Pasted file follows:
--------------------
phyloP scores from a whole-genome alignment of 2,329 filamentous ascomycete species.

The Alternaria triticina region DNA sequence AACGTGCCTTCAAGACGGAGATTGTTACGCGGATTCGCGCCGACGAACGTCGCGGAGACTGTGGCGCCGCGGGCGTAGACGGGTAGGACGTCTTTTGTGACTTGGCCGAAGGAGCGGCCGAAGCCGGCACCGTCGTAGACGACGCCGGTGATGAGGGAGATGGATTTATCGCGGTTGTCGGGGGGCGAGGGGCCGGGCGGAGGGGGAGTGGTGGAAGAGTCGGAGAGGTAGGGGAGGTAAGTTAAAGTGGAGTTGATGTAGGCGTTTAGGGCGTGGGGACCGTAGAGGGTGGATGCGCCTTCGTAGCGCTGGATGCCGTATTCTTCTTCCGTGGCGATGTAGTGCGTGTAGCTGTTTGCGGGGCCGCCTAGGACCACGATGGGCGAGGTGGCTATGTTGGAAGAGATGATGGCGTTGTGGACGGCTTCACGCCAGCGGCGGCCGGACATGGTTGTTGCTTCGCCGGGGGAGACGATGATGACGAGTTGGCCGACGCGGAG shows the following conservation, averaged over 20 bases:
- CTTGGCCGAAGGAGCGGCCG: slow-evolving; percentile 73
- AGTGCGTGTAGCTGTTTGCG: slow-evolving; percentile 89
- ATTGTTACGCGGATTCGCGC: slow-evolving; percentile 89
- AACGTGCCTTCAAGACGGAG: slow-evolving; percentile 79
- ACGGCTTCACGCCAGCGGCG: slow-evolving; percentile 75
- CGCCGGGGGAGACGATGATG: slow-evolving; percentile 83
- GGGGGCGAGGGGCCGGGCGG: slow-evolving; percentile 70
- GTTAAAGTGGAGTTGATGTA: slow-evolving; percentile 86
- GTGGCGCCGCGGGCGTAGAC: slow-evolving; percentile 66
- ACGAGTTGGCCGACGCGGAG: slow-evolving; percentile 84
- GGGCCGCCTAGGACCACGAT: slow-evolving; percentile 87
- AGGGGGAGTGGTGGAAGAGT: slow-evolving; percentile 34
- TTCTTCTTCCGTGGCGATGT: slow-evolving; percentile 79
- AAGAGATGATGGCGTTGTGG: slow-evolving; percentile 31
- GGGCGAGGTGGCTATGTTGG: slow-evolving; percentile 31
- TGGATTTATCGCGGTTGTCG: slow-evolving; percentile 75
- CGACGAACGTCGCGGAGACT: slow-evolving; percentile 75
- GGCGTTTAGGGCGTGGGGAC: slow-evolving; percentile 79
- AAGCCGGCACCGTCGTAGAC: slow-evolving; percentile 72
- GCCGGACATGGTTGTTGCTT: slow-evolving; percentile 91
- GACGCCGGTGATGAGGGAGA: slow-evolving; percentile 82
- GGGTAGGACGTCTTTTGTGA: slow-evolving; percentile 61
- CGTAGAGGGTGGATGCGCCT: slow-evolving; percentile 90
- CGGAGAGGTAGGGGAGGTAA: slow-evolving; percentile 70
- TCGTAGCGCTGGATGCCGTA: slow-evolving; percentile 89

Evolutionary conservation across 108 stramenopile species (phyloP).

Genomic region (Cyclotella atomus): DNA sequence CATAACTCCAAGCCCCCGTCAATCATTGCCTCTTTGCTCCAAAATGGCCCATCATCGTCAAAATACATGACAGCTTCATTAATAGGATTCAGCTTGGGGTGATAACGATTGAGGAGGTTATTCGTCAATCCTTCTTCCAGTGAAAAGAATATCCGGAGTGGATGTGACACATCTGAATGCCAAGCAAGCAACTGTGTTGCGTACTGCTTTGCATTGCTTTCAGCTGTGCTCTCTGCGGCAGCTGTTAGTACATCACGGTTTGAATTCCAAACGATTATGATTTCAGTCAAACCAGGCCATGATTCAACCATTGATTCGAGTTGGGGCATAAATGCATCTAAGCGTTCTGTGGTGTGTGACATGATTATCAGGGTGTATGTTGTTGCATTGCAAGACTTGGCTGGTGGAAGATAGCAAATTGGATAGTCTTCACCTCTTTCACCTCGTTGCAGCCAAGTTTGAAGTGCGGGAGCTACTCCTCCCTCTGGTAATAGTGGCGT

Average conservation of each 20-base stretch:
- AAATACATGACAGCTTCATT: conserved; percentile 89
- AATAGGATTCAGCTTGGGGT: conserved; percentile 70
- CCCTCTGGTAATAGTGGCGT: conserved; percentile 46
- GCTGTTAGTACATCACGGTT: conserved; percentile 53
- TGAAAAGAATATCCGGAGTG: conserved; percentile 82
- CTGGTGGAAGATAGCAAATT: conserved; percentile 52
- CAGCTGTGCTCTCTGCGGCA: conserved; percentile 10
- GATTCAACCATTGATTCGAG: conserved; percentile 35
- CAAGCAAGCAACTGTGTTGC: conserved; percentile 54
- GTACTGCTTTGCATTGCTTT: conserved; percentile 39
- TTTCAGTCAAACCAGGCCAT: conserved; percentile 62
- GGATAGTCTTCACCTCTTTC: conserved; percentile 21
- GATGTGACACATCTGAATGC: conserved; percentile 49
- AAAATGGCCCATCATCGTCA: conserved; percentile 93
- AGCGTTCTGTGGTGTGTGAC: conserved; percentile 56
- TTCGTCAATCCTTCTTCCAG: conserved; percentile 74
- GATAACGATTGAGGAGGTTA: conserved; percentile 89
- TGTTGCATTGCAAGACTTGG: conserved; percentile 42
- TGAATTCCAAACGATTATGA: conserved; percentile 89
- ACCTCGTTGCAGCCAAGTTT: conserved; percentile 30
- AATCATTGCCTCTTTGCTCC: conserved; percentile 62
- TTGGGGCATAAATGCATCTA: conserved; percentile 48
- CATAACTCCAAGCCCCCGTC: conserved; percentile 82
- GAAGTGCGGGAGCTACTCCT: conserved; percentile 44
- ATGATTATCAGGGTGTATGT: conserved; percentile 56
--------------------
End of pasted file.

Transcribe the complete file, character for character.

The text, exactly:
phyloP scores from a whole-genome alignment of 2,329 filamentous ascomycete species.

The Alternaria triticina region DNA sequence AACGTGCCTTCAAGACGGAGATTGTTACGCGGATTCGCGCCGACGAACGTCGCGGAGACTGTGGCGCCGCGGGCGTAGACGGGTAGGACGTCTTTTGTGACTTGGCCGAAGGAGCGGCCGAAGCCGGCACCGTCGTAGACGACGCCGGTGATGAGGGAGATGGATTTATCGCGGTTGTCGGGGGGCGAGGGGCCGGGCGGAGGGGGAGTGGTGGAAGAGTCGGAGAGGTAGGGGAGGTAAGTTAAAGTGGAGTTGATGTAGGCGTTTAGGGCGTGGGGACCGTAGAGGGTGGATGCGCCTTCGTAGCGCTGGATGCCGTATTCTTCTTCCGTGGCGATGTAGTGCGTGTAGCTGTTTGCGGGGCCGCCTAGGACCACGATGGGCGAGGTGGCTATGTTGGAAGAGATGATGGCGTTGTGGACGGCTTCACGCCAGCGGCGGCCGGACATGGTTGTTGCTTCGCCGGGGGAGACGATGATGACGAGTTGGCCGACGCGGAG shows the following conservation, averaged over 20 bases:
- CTTGGCCGAAGGAGCGGCCG: slow-evolving; percentile 73
- AGTGCGTGTAGCTGTTTGCG: slow-evolving; percentile 89
- ATTGTTACGCGGATTCGCGC: slow-evolving; percentile 89
- AACGTGCCTTCAAGACGGAG: slow-evolving; percentile 79
- ACGGCTTCACGCCAGCGGCG: slow-evolving; percentile 75
- CGCCGGGGGAGACGATGATG: slow-evolving; percentile 83
- GGGGGCGAGGGGCCGGGCGG: slow-evolving; percentile 70
- GTTAAAGTGGAGTTGATGTA: slow-evolving; percentile 86
- GTGGCGCCGCGGGCGTAGAC: slow-evolving; percentile 66
- ACGAGTTGGCCGACGCGGAG: slow-evolving; percentile 84
- GGGCCGCCTAGGACCACGAT: slow-evolving; percentile 87
- AGGGGGAGTGGTGGAAGAGT: slow-evolving; percentile 34
- TTCTTCTTCCGTGGCGATGT: slow-evolving; percentile 79
- AAGAGATGATGGCGTTGTGG: slow-evolving; percentile 31
- GGGCGAGGTGGCTATGTTGG: slow-evolving; percentile 31
- TGGATTTATCGCGGTTGTCG: slow-evolving; percentile 75
- CGACGAACGTCGCGGAGACT: slow-evolving; percentile 75
- GGCGTTTAGGGCGTGGGGAC: slow-evolving; percentile 79
- AAGCCGGCACCGTCGTAGAC: slow-evolving; percentile 72
- GCCGGACATGGTTGTTGCTT: slow-evolving; percentile 91
- GACGCCGGTGATGAGGGAGA: slow-evolving; percentile 82
- GGGTAGGACGTCTTTTGTGA: slow-evolving; percentile 61
- CGTAGAGGGTGGATGCGCCT: slow-evolving; percentile 90
- CGGAGAGGTAGGGGAGGTAA: slow-evolving; percentile 70
- TCGTAGCGCTGGATGCCGTA: slow-evolving; percentile 89

Evolutionary conservation across 108 stramenopile species (phyloP).

Genomic region (Cyclotella atomus): DNA sequence CATAACTCCAAGCCCCCGTCAATCATTGCCTCTTTGCTCCAAAATGGCCCATCATCGTCAAAATACATGACAGCTTCATTAATAGGATTCAGCTTGGGGTGATAACGATTGAGGAGGTTATTCGTCAATCCTTCTTCCAGTGAAAAGAATATCCGGAGTGGATGTGACACATCTGAATGCCAAGCAAGCAACTGTGTTGCGTACTGCTTTGCATTGCTTTCAGCTGTGCTCTCTGCGGCAGCTGTTAGTACATCACGGTTTGAATTCCAAACGATTATGATTTCAGTCAAACCAGGCCATGATTCAACCATTGATTCGAGTTGGGGCATAAATGCATCTAAGCGTTCTGTGGTGTGTGACATGATTATCAGGGTGTATGTTGTTGCATTGCAAGACTTGGCTGGTGGAAGATAGCAAATTGGATAGTCTTCACCTCTTTCACCTCGTTGCAGCCAAGTTTGAAGTGCGGGAGCTACTCCTCCCTCTGGTAATAGTGGCGT

Average conservation of each 20-base stretch:
- AAATACATGACAGCTTCATT: conserved; percentile 89
- AATAGGATTCAGCTTGGGGT: conserved; percentile 70
- CCCTCTGGTAATAGTGGCGT: conserved; percentile 46
- GCTGTTAGTACATCACGGTT: conserved; percentile 53
- TGAAAAGAATATCCGGAGTG: conserved; percentile 82
- CTGGTGGAAGATAGCAAATT: conserved; percentile 52
- CAGCTGTGCTCTCTGCGGCA: conserved; percentile 10
- GATTCAACCATTGATTCGAG: conserved; percentile 35
- CAAGCAAGCAACTGTGTTGC: conserved; percentile 54
- GTACTGCTTTGCATTGCTTT: conserved; percentile 39
- TTTCAGTCAAACCAGGCCAT: conserved; percentile 62
- GGATAGTCTTCACCTCTTTC: conserved; percentile 21
- GATGTGACACATCTGAATGC: conserved; percentile 49
- AAAATGGCCCATCATCGTCA: conserved; percentile 93
- AGCGTTCTGTGGTGTGTGAC: conserved; percentile 56
- TTCGTCAATCCTTCTTCCAG: conserved; percentile 74
- GATAACGATTGAGGAGGTTA: conserved; percentile 89
- TGTTGCATTGCAAGACTTGG: conserved; percentile 42
- TGAATTCCAAACGATTATGA: conserved; percentile 89
- ACCTCGTTGCAGCCAAGTTT: conserved; percentile 30
- AATCATTGCCTCTTTGCTCC: conserved; percentile 62
- TTGGGGCATAAATGCATCTA: conserved; percentile 48
- CATAACTCCAAGCCCCCGTC: conserved; percentile 82
- GAAGTGCGGGAGCTACTCCT: conserved; percentile 44
- ATGATTATCAGGGTGTATGT: conserved; percentile 56